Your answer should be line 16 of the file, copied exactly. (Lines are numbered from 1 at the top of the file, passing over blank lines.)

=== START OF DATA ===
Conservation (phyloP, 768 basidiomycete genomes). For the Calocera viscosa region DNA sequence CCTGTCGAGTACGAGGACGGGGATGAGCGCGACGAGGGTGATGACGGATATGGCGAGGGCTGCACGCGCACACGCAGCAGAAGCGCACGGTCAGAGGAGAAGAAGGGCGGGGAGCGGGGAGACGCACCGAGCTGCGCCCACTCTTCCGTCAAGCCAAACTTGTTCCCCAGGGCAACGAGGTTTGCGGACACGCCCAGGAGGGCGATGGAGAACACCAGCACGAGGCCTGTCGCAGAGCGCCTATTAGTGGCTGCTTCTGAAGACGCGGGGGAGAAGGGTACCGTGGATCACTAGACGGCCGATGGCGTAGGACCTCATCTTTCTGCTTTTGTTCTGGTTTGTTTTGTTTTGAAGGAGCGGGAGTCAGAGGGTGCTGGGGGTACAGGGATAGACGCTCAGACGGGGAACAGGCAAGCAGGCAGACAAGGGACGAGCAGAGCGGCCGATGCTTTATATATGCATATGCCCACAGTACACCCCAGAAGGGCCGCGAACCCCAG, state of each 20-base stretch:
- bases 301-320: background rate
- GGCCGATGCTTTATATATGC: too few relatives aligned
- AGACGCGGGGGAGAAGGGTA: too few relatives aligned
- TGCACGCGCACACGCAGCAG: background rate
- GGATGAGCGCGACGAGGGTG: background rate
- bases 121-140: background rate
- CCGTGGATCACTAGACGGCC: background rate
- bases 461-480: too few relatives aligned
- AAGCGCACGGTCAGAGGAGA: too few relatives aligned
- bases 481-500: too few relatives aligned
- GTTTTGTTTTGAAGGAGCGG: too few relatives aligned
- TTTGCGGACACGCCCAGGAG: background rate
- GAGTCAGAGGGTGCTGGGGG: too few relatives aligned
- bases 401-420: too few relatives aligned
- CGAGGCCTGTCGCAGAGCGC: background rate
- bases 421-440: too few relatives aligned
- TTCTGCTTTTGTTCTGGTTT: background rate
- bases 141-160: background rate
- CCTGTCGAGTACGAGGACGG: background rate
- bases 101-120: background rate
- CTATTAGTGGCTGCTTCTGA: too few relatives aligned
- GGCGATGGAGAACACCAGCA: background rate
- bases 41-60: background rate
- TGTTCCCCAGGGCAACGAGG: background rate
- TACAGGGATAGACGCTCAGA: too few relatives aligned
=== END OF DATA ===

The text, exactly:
- CGAGGCCTGTCGCAGAGCGC: background rate